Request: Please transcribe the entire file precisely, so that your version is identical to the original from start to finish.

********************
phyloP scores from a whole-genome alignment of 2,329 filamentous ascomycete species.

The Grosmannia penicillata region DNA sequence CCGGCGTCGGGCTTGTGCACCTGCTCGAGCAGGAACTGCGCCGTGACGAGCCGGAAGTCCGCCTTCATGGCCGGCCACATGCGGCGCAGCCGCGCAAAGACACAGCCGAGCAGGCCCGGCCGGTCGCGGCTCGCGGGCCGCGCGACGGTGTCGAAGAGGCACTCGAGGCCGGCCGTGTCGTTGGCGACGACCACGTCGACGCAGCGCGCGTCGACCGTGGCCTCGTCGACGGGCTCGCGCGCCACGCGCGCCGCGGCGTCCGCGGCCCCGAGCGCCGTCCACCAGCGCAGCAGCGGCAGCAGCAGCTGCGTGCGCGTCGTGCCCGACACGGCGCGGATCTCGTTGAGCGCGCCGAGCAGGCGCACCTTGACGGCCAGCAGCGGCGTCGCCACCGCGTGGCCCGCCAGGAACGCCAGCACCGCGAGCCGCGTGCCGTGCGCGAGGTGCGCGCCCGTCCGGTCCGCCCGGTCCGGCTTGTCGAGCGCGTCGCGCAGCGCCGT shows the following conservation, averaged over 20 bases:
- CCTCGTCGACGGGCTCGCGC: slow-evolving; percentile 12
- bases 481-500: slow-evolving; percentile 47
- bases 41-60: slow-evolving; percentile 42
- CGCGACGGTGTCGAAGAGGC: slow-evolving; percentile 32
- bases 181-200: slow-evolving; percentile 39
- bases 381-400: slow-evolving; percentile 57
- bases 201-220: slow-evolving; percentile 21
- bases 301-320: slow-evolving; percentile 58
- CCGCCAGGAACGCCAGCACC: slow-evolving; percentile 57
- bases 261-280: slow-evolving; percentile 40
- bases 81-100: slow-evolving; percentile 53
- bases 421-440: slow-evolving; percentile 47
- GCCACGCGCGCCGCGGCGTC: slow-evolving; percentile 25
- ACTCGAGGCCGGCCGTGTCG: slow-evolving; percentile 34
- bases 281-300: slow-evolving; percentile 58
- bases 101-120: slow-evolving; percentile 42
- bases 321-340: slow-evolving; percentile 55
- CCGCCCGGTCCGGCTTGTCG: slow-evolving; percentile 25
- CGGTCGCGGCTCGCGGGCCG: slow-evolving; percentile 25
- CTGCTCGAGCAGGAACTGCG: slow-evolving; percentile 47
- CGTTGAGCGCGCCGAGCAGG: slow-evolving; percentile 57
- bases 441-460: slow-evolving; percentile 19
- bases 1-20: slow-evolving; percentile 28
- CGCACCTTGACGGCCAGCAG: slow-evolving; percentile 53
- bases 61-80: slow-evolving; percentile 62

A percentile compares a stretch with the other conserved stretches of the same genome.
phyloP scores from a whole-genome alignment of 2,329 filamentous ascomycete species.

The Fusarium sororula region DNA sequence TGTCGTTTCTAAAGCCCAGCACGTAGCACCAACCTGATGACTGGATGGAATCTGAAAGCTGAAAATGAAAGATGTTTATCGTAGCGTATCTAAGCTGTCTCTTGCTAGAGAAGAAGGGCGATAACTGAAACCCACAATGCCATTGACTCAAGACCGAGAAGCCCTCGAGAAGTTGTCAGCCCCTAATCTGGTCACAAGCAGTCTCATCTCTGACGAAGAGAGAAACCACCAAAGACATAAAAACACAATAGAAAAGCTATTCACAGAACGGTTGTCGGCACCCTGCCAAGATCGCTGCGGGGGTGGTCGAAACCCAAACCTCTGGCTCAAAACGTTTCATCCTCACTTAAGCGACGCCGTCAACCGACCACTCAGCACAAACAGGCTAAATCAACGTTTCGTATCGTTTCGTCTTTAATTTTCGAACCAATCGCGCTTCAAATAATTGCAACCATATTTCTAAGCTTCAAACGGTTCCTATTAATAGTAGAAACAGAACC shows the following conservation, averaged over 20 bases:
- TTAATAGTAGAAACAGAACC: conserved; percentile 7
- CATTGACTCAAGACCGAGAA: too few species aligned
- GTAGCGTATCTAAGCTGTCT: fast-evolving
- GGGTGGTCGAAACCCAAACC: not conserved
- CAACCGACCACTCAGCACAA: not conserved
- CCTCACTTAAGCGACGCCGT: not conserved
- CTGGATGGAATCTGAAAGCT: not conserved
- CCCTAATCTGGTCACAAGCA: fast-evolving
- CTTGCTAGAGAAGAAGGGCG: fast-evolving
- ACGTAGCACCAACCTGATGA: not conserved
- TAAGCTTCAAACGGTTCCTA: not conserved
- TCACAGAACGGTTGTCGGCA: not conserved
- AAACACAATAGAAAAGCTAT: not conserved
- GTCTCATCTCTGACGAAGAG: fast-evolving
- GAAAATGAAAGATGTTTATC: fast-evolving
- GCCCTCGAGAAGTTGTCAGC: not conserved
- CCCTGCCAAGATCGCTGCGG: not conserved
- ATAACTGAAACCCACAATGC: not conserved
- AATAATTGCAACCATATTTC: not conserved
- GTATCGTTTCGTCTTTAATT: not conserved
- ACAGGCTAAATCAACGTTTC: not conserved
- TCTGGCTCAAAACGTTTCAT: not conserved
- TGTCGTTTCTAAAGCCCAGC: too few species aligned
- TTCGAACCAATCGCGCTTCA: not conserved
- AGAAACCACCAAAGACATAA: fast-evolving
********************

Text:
phyloP scores from a whole-genome alignment of 2,329 filamentous ascomycete species.

The Grosmannia penicillata region DNA sequence CCGGCGTCGGGCTTGTGCACCTGCTCGAGCAGGAACTGCGCCGTGACGAGCCGGAAGTCCGCCTTCATGGCCGGCCACATGCGGCGCAGCCGCGCAAAGACACAGCCGAGCAGGCCCGGCCGGTCGCGGCTCGCGGGCCGCGCGACGGTGTCGAAGAGGCACTCGAGGCCGGCCGTGTCGTTGGCGACGACCACGTCGACGCAGCGCGCGTCGACCGTGGCCTCGTCGACGGGCTCGCGCGCCACGCGCGCCGCGGCGTCCGCGGCCCCGAGCGCCGTCCACCAGCGCAGCAGCGGCAGCAGCAGCTGCGTGCGCGTCGTGCCCGACACGGCGCGGATCTCGTTGAGCGCGCCGAGCAGGCGCACCTTGACGGCCAGCAGCGGCGTCGCCACCGCGTGGCCCGCCAGGAACGCCAGCACCGCGAGCCGCGTGCCGTGCGCGAGGTGCGCGCCCGTCCGGTCCGCCCGGTCCGGCTTGTCGAGCGCGTCGCGCAGCGCCGT shows the following conservation, averaged over 20 bases:
- CCTCGTCGACGGGCTCGCGC: slow-evolving; percentile 12
- bases 481-500: slow-evolving; percentile 47
- bases 41-60: slow-evolving; percentile 42
- CGCGACGGTGTCGAAGAGGC: slow-evolving; percentile 32
- bases 181-200: slow-evolving; percentile 39
- bases 381-400: slow-evolving; percentile 57
- bases 201-220: slow-evolving; percentile 21
- bases 301-320: slow-evolving; percentile 58
- CCGCCAGGAACGCCAGCACC: slow-evolving; percentile 57
- bases 261-280: slow-evolving; percentile 40
- bases 81-100: slow-evolving; percentile 53
- bases 421-440: slow-evolving; percentile 47
- GCCACGCGCGCCGCGGCGTC: slow-evolving; percentile 25
- ACTCGAGGCCGGCCGTGTCG: slow-evolving; percentile 34
- bases 281-300: slow-evolving; percentile 58
- bases 101-120: slow-evolving; percentile 42
- bases 321-340: slow-evolving; percentile 55
- CCGCCCGGTCCGGCTTGTCG: slow-evolving; percentile 25
- CGGTCGCGGCTCGCGGGCCG: slow-evolving; percentile 25
- CTGCTCGAGCAGGAACTGCG: slow-evolving; percentile 47
- CGTTGAGCGCGCCGAGCAGG: slow-evolving; percentile 57
- bases 441-460: slow-evolving; percentile 19
- bases 1-20: slow-evolving; percentile 28
- CGCACCTTGACGGCCAGCAG: slow-evolving; percentile 53
- bases 61-80: slow-evolving; percentile 62

A percentile compares a stretch with the other conserved stretches of the same genome.
phyloP scores from a whole-genome alignment of 2,329 filamentous ascomycete species.

The Fusarium sororula region DNA sequence TGTCGTTTCTAAAGCCCAGCACGTAGCACCAACCTGATGACTGGATGGAATCTGAAAGCTGAAAATGAAAGATGTTTATCGTAGCGTATCTAAGCTGTCTCTTGCTAGAGAAGAAGGGCGATAACTGAAACCCACAATGCCATTGACTCAAGACCGAGAAGCCCTCGAGAAGTTGTCAGCCCCTAATCTGGTCACAAGCAGTCTCATCTCTGACGAAGAGAGAAACCACCAAAGACATAAAAACACAATAGAAAAGCTATTCACAGAACGGTTGTCGGCACCCTGCCAAGATCGCTGCGGGGGTGGTCGAAACCCAAACCTCTGGCTCAAAACGTTTCATCCTCACTTAAGCGACGCCGTCAACCGACCACTCAGCACAAACAGGCTAAATCAACGTTTCGTATCGTTTCGTCTTTAATTTTCGAACCAATCGCGCTTCAAATAATTGCAACCATATTTCTAAGCTTCAAACGGTTCCTATTAATAGTAGAAACAGAACC shows the following conservation, averaged over 20 bases:
- TTAATAGTAGAAACAGAACC: conserved; percentile 7
- CATTGACTCAAGACCGAGAA: too few species aligned
- GTAGCGTATCTAAGCTGTCT: fast-evolving
- GGGTGGTCGAAACCCAAACC: not conserved
- CAACCGACCACTCAGCACAA: not conserved
- CCTCACTTAAGCGACGCCGT: not conserved
- CTGGATGGAATCTGAAAGCT: not conserved
- CCCTAATCTGGTCACAAGCA: fast-evolving
- CTTGCTAGAGAAGAAGGGCG: fast-evolving
- ACGTAGCACCAACCTGATGA: not conserved
- TAAGCTTCAAACGGTTCCTA: not conserved
- TCACAGAACGGTTGTCGGCA: not conserved
- AAACACAATAGAAAAGCTAT: not conserved
- GTCTCATCTCTGACGAAGAG: fast-evolving
- GAAAATGAAAGATGTTTATC: fast-evolving
- GCCCTCGAGAAGTTGTCAGC: not conserved
- CCCTGCCAAGATCGCTGCGG: not conserved
- ATAACTGAAACCCACAATGC: not conserved
- AATAATTGCAACCATATTTC: not conserved
- GTATCGTTTCGTCTTTAATT: not conserved
- ACAGGCTAAATCAACGTTTC: not conserved
- TCTGGCTCAAAACGTTTCAT: not conserved
- TGTCGTTTCTAAAGCCCAGC: too few species aligned
- TTCGAACCAATCGCGCTTCA: not conserved
- AGAAACCACCAAAGACATAA: fast-evolving